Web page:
September 13, 2012

Separation & Connection

Two nights ago I watched the movie, "A Separation." I found it complex, real, beautifully shot, skillfully acted, and thought provoking. The plot slowly revealed the complicated nature of relationships and of society; and the separation we humans use as a habituated response to difficult emotions. This separation was revealed in the acting, but also in the cinematography and sound: closed doors, windows, doorways, silence, barriers. All the ways in which we distance ourselves from others and from ourselves. As a coping mechanism, we separate ourselves from others--either on purpose or because we just don't know how to connect in that moment (especially if we feel fear, sadness, hurt, or shame). Interestingly, we also distance ourselves from our own inner-self, from our authentic-ness. 

I ached when watching the movie. There were many opportunities when connection might be made; when it seemed the complexities shared by the characters would bridge the separation--it would just take someone being vulnerable. But that's sometimes a too-large bridge to gap. (Big sigh.)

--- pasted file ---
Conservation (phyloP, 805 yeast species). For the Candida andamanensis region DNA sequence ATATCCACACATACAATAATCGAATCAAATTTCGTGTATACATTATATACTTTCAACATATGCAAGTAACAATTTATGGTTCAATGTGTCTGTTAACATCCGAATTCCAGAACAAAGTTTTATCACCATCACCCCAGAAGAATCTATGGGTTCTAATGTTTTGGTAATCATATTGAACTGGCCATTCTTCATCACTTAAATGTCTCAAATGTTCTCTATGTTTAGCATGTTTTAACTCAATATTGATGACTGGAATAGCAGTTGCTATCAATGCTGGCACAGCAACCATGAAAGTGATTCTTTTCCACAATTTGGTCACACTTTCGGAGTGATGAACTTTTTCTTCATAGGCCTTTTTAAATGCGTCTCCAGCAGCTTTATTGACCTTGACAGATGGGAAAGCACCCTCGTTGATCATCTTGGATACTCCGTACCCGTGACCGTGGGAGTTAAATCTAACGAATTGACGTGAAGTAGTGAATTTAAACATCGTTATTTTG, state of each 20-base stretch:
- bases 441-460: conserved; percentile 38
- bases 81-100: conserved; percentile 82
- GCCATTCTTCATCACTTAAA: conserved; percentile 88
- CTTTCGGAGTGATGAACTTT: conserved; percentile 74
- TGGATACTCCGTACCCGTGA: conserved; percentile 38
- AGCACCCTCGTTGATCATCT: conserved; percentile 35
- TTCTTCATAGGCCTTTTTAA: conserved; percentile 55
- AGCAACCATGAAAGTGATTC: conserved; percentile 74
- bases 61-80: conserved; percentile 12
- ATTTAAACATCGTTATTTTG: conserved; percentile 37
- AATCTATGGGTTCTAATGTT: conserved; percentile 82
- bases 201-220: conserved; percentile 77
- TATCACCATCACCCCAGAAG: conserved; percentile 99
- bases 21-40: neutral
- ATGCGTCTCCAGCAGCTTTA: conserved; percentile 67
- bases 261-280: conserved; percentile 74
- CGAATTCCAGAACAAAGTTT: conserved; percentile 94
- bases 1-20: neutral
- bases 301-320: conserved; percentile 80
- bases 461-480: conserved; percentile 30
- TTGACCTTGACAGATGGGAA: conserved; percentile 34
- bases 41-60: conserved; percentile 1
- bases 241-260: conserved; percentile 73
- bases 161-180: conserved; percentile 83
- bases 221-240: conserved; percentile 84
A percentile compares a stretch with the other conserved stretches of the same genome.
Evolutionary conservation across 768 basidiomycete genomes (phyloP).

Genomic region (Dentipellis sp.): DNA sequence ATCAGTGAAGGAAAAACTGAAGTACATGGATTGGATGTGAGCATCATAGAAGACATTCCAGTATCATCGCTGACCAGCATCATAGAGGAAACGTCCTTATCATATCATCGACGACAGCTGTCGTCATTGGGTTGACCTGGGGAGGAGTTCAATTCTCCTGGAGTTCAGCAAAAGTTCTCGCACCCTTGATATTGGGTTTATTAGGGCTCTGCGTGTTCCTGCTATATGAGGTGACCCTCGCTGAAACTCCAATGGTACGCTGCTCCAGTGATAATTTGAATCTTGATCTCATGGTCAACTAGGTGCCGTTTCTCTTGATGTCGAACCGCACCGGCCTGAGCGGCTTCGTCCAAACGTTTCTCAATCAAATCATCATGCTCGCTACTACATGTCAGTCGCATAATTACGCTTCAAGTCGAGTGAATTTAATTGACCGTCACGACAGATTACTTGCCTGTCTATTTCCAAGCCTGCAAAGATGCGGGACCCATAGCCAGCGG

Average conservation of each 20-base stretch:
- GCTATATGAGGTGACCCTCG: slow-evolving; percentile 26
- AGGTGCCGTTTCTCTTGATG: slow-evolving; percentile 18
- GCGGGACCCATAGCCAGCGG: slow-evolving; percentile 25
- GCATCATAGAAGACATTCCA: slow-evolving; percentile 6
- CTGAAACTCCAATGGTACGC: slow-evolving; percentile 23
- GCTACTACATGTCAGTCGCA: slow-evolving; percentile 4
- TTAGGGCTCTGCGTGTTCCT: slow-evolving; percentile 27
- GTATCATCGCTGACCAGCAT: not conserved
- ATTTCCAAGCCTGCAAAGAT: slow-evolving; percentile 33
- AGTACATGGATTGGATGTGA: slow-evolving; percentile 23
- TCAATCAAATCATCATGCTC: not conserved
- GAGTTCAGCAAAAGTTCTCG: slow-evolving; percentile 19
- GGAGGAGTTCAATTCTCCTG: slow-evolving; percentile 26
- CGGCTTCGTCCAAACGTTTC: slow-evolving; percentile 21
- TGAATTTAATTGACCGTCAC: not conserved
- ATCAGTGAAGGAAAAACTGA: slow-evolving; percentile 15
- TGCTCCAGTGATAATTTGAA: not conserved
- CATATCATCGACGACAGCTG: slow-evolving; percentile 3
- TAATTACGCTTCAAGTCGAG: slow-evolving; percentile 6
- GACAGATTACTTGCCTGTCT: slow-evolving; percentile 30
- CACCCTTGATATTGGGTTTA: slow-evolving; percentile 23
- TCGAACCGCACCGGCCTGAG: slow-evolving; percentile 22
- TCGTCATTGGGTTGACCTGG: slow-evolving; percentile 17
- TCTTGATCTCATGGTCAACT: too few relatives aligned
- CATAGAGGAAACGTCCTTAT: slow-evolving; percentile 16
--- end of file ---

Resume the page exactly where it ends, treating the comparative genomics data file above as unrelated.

A few weeks ago I watched the movie, "I am." This was also a thought-provoking film. While examining our human habit of separation, the film dove into other realms of deep-down human nature: empathy, compassion, and interconnection. These stories made my heart sing (rather than the ache I felt during "A Separation"). The reality is that life is complicated. Being human means we have habituated reactions that are not always skillful or healthful. Yet being human also means we have a core of goodness--we only need access that goodness regularly. If we open our hearts, listen to ourselves and others, show vulnerability, feel compassion and gratitude, and lead with our authentic inner-voice (not the inner-critic), then the world becomes larger, happier, and more peaceful.

Be-brave challenge to us all: the next time we want to erect a barrier, instead choose to open (even just a little) and connect.

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